The problem is within our government. They’re illegally spying on Americans and can’t even keep it contained. They give access to sensitive information to fruitcakes like Bradley Chelsea Manning. Snowden wasn’t even a spook. He was an assistant systems administrator. He got away with loads of information on a thumb drive. I used to work with a lot of defense contractors. Their machines’ USB ports were unusable when connected to DOD networks. Why wasn’t Snowden’s?

Occams Stubble on April 15, 2014 at 9:13 AM

So which “conservative” columnist who hates Conservatives and loves Obama gets it this year.

Marcus on April 15, 2014 at 9:20 AM

Snowden to be on the 3 dollar bill…

Electrongod on April 15, 2014 at 9:21 AM

Next up, a posthumous award to the Rosenbergs.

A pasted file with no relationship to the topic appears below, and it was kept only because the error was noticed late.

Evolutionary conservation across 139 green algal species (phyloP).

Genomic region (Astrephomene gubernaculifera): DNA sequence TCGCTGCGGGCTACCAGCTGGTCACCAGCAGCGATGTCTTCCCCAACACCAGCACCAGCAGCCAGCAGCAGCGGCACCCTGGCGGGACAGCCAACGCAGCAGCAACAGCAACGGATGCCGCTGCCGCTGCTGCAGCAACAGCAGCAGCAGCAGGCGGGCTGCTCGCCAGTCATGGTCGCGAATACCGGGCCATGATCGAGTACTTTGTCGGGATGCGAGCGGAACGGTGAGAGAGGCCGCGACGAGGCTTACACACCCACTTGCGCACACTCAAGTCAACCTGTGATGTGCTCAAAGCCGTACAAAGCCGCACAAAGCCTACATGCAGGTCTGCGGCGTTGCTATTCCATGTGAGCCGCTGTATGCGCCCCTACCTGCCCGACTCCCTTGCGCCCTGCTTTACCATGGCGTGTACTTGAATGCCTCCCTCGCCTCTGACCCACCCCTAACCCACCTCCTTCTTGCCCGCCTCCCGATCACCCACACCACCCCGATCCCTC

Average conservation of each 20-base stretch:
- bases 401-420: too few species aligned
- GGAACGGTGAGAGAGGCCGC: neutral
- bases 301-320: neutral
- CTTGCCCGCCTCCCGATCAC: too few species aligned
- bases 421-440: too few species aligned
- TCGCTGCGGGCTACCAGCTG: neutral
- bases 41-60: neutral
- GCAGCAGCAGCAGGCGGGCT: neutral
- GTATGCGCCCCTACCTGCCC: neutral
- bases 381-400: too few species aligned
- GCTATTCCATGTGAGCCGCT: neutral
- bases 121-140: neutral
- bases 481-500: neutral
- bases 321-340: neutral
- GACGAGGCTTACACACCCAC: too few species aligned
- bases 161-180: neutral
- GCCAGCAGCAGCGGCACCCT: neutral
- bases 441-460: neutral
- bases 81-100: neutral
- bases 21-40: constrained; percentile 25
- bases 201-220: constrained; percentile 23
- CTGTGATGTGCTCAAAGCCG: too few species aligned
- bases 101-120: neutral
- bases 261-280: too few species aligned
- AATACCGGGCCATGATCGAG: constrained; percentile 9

Joseph K on April 15, 2014 at 9:28 AM

So it was high quality work? or is this for the political statement?

forest on April 15, 2014 at 8:50 AM

Come on – Politi”Fact” won its 2009 Pulitzer for its role in electing Teh SCOAMT.

Steve Eggleston on April 15, 2014 at 9:37 AM

If Pete King hates it, it must be a good thing for the American citizenry.

orangemtl on April 15, 2014 at 9:42 AM

What a crock.

rlwo2008 on April 15, 2014 at 9:55 AM

The only question was going to be whether or not the Pulitzer would be handed out on the story not because the Guardian and the Post went too far, but because the Guardian and the Post embarrassed the Obama Administration with Snowden’s revelations.

If there was going to be a backlash, it was going to be on those grounds, not on the grounds of national security. But enough of the Pulitzer voting committee are comfortable in the Glenn Greenwald role ideologically, so that detailing the NSA activities, including parts that never should have come to light and harmed real U.S. security interests, trumped the fact that it made the guy in the White House they’d formerly do anything for look Nixonian.

jon1979 on April 15, 2014 at 9:55 AM